In the last decade we entered the era of internet and smartphone ubiquity. The number of internet users doubled, with nearly 60 percent of the global population connected online and now over 35 percent of the globe owns a smartphone. With billions of people in a state of constant connectedness and therefore in a state of constant surveillance, the companies that have built the tech infrastructure and information pipelines have dominated the global economy. This shift from tech companies being the underdogs to arguably the world’s major powers sets the landscape we enter for the next decade.
Darlene Damm | Vice Chair, Faculty, Global Grand Challenges, Singularity University
The biggest breakthrough over the last decade in social impact and technology is that the social impact sector switched from seeing technology as something problematic to avoid, to one of the most effective ways to create social change. We now see people using exponential technologies to solve all sorts of social challenges in areas ranging from disaster response to hunger to shelter.
The world’s leading social organizations, such as UNICEF and the World Food Programme, have launched their own venture funds and accelerators, and the United Nations recently declared that digitization is revolutionizing global development.
Raymond McCauley | Chair, Digital Biology, Singularity University, Co-Founder & Chief Architect, BioCurious; Principal, Exponential Biosciences
CRISPR is bringing about a revolution in genetic engineering. It’s obvious, and it’s huge. What may not be so obvious is the widespread adoption of genetic testing. And this may have an even longer-lasting effect. It’s used to test new babies, to solve medical mysteries, and to catch serial killers. Thanks to holiday ads from 23andMe and Ancestry.com, it’s everywhere. Testing your DNA is now a common over-the-counter product. People are using it to set their diet, to pick drugs, and even for dating (or at least picking healthy mates).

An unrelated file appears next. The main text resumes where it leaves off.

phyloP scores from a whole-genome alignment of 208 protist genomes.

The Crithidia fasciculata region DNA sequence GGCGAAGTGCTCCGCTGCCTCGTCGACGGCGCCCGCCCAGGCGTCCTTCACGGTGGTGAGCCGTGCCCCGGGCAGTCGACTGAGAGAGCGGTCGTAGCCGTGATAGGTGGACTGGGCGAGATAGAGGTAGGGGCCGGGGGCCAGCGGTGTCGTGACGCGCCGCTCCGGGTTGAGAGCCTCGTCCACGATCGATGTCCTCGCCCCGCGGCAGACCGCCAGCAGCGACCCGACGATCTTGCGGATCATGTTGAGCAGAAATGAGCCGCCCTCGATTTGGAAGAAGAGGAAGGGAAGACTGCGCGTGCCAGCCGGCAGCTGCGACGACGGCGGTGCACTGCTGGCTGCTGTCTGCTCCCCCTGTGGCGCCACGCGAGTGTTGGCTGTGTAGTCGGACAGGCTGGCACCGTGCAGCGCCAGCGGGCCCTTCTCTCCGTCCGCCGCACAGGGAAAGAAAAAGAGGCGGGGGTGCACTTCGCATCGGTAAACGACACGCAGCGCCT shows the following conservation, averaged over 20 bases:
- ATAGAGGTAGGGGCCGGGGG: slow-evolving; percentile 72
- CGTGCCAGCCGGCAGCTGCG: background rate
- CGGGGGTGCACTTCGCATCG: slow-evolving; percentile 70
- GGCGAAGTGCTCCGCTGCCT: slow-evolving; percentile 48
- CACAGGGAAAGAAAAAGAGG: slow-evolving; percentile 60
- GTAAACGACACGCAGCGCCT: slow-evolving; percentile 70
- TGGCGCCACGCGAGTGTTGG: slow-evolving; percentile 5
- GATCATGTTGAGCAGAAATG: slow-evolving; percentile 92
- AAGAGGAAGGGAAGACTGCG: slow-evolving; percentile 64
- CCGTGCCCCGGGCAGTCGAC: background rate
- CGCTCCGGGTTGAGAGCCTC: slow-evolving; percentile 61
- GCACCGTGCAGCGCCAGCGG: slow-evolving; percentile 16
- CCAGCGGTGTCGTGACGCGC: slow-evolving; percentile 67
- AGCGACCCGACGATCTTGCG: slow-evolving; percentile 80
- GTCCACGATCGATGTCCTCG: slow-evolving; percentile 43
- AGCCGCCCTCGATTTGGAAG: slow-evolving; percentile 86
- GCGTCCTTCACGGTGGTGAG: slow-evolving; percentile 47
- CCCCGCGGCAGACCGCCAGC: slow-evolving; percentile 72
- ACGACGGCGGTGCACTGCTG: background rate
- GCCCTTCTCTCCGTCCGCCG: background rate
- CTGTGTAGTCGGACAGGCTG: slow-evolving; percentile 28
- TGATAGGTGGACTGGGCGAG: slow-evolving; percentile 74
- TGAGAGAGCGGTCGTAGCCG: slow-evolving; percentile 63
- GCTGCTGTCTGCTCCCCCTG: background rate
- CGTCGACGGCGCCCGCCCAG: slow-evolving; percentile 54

And we’re just in the early stages. Further down the line, doing large-scale studies on more people, with more data, will lead to the use of polygenic risk scores to help us rank our genetic potential for everything from getting cancer to being a genius. Can you imagine what it would be like for parents to pick new babies, GATTACA-style, to get the smartest kids? You don’t have to; it’s already happening.
Neil Jacobstein | Chair, Artificial Intelligence and Robotics, Singularity University
The convergence of exponentially improved computing power, the deep learning algorithm, and access to massive data resulted in a series of AI breakthroughs over the past decade. These included: vastly improved accuracy in identifying images, making self driving cars practical, beating several world champions in Go, and identifying gender, smoking status, and age from retinal fundus photographs.
Combined, these breakthroughs convinced researchers and investors that after 50+ years of research and development, AI was ready for prime-time applications. Now, virtually every field of human endeavor is being revolutionized by machine learning. We still have a long way to go to achieve human-level intelligence and beyond, but the pace of worldwide improvement is blistering.
Hod Lipson | Professor of Engineering and Data Science, Columbia University
The biggest moment in AI in the past decade (and in its entire history, in my humble opinion) was midnight, Pacific time, September 30, 2012: the moment when machines finally opened their eyes. It was the moment when deep learning took off, breaking stagnant decades of machine blindness, when AI couldn’t reliably tell apart even a cat from a dog. That seemingly trivial accomplishment - a task any one-year-old child can do - has had a ripple effect on AI applications from driverless cars to health diagnostics. And this is just the beginning of what is sure to be a Cambrian explosion of AI.
Divya Chander | Chair, Neuroscience, Singularity University
If the 2000s were the decade of brain mapping, then the 2010s were the decade of brain writing. Optogenetics, a technique for precisely mapping and controlling neurons and neural circuits using genetically-directed light, saw incredible growth in the 2010s.
Also in the last 10 years, neuromodulation, or the ability to rewire the brain using both invasive and non-invasive interfaces and energy, has exploded in use and form. For instance, the Braingate consortium showed us how electrode arrays implanted into the motor cortex could be used by paralyzed people to use their thoughts to direct a robotic arm. These technologies, alone or in combination with robotics, exoskeletons, and flexible, implantable, electronics also make possible a future of human augmentation.